He is called the "mistress killer" online.
But Mr Zheng Yi hasn't murdered anyone.
Instead, this man from Wuhan in central China has taken up the cause of saving marriages from mistresses, China's Global Times reported.
His mission: To "persuade" mistresses to leave husbands.
Mr Zheng, who started off as a debt collector, has been providing free consultations for 15 years to women who discover that their husbands are having extramarital affairs, the Wuhan Evening News reported.
His job has become more relevant now because millions of people who used the adultery website Ashley Madison face exposure after a breach by hackers seeking to shut it down.
Mr Zheng is not alone in providing such services.
In China, as the divorce rate rises, marriage consultancies are becoming common and many provide similar services to help heartbroken wives drive mistresses away from their unfaithful husbands.
These businesses are unregulated: they exist in a legal "grey zone" of threats, extortion and prying into personal data.
Mr Zheng began the consultancy when a woman, a mother of two, went to him for help after she discovered that her husband was having an affair.
He asked the woman, whose name was given only as Ms Zhang, to figure out who her husband had been sending money to in order to collect evidence of his extramarital affairs.
Mr Zheng and Ms Zhang then revealed the affair to the woman's employer and her parents.
The mistress finally left Ms Zhang's husband and Ms Zhang was able to go back to her "normal life".
Hackers, meanwhile, have threatened to make the members list of Ashley Madison website public.
Ashley Madison, which claims to have more than 33 million users, helps people who are in relationships cheat on their partners, AFP reported.
Avid Life Media, which owns Ashley Madison, said that an "unauthorised party" was able to gain access to the data through various unauthorised points on the website.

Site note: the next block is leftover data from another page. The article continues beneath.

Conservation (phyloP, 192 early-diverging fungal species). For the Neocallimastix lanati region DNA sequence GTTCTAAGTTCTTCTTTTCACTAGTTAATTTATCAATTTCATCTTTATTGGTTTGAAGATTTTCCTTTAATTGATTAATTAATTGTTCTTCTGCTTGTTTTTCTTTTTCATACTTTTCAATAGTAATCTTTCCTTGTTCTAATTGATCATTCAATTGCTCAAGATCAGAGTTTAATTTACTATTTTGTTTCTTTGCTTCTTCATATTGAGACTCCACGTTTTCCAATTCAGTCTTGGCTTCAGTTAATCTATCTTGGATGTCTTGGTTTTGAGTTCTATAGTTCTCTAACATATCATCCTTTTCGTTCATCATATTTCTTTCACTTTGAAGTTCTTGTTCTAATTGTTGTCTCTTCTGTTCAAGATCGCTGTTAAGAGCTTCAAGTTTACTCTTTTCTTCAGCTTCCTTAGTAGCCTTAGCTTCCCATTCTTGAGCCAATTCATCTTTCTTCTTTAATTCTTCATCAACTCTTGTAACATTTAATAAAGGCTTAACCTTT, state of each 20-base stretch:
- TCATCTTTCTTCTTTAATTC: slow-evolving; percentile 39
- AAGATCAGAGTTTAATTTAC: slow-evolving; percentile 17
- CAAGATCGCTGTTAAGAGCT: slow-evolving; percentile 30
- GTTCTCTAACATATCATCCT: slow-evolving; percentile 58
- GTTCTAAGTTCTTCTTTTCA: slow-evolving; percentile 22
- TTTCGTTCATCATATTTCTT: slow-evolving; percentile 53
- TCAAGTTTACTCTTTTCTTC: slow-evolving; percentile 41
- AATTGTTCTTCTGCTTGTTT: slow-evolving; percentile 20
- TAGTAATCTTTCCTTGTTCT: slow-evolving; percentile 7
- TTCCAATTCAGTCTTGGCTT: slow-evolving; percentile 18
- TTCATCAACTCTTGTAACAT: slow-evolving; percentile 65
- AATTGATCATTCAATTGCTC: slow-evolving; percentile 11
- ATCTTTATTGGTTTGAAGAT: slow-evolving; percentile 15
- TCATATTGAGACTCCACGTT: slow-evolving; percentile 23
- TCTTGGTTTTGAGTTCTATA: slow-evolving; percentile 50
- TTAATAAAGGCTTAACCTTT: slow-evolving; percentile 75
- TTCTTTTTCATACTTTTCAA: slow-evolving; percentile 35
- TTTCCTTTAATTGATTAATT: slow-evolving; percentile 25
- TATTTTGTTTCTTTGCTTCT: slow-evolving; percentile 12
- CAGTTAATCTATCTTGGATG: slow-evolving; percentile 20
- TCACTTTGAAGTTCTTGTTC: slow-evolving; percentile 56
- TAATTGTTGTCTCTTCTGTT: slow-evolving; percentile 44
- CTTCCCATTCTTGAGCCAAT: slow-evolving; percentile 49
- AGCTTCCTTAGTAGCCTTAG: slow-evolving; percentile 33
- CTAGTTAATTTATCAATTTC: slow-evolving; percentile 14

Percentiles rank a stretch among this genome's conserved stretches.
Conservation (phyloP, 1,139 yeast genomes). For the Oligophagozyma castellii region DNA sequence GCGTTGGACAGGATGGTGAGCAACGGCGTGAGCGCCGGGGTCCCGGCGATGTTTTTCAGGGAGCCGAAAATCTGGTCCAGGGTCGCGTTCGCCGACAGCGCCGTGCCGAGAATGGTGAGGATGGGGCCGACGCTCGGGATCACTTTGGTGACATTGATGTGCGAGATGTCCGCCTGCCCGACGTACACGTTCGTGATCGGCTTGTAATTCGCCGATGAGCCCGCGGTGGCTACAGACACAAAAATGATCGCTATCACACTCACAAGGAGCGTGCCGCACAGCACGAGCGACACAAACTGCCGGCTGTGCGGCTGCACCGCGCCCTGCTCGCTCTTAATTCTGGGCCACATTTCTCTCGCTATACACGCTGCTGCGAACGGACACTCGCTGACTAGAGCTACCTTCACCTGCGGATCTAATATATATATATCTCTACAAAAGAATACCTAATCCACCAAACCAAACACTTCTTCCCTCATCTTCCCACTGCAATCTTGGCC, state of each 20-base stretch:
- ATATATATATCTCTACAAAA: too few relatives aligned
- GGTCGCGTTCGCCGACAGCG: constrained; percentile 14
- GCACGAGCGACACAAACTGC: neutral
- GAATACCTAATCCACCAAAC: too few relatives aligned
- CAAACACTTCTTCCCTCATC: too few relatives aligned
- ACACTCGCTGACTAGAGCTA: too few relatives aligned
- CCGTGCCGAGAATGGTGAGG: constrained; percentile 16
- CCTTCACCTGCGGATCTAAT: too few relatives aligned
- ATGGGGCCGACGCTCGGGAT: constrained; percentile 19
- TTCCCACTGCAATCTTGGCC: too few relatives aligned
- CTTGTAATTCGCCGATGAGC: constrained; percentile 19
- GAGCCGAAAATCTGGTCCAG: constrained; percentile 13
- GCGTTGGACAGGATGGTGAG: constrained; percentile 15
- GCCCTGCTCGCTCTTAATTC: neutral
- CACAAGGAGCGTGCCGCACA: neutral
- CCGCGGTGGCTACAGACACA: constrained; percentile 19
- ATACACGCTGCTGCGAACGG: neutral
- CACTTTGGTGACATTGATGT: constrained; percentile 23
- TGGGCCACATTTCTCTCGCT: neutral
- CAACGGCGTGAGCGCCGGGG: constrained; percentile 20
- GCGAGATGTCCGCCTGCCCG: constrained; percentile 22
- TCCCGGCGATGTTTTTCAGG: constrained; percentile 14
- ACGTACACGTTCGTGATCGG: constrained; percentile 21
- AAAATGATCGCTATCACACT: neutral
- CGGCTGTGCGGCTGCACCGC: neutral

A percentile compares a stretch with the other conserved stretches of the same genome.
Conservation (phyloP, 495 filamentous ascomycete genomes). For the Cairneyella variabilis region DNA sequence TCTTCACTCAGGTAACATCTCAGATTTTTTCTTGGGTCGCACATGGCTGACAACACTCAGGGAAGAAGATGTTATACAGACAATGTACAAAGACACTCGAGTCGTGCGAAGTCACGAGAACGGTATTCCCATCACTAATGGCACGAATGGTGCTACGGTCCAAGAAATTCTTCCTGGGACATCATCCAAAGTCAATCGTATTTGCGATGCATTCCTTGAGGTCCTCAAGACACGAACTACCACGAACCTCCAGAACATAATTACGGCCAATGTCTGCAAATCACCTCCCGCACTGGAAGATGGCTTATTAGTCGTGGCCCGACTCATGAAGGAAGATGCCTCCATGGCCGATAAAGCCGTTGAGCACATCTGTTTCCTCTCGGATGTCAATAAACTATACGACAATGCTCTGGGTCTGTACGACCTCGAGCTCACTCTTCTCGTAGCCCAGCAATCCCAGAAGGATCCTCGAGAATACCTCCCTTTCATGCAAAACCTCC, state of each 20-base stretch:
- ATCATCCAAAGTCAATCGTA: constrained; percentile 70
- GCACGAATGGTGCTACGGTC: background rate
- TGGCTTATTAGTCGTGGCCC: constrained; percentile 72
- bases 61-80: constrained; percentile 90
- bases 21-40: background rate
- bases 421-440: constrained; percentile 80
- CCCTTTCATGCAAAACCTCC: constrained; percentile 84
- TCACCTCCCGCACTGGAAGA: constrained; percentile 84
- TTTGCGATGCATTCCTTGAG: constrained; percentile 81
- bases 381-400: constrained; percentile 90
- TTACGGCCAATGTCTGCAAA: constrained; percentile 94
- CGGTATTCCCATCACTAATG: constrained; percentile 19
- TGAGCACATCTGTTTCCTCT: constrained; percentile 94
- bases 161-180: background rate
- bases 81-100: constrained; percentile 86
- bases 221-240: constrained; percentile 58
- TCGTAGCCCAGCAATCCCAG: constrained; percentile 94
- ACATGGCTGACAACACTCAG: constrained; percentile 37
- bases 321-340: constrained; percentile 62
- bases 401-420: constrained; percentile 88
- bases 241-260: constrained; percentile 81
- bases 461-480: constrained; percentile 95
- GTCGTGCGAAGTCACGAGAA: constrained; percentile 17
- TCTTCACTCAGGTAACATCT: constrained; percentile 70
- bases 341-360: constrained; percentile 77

A group calling itself "the Impact Team" claimed responsibility and said it was part of an effort to shut down the website, known for its slogan, "Life is short. Have an affair."
The hacker group, in statements posted online, said that Ashley Madison and a related site called Established Men "must shut down immediately permanently".
Avid Life said some personally identifiable information was posted online before being removed.
"Our team has now successfully removed the posts related to this incident... about our users published online," Avid Life Media said.
It said it had been able to "secure our sites" and close the "unauthorised access points".
It also apologised for the "unprovoked and criminal" intrusion into its customers' information.
The company said it was offering members a "full delete" of their profiles, in light of the attack.
Previously, members had to pay to remove their profile data.
"The process involves a hard delete of a requesting user's profile, including the removal of posted pictures and all messages sent to other system users' e-mail boxes," the company said.
This article was first published on July 23, 2015.
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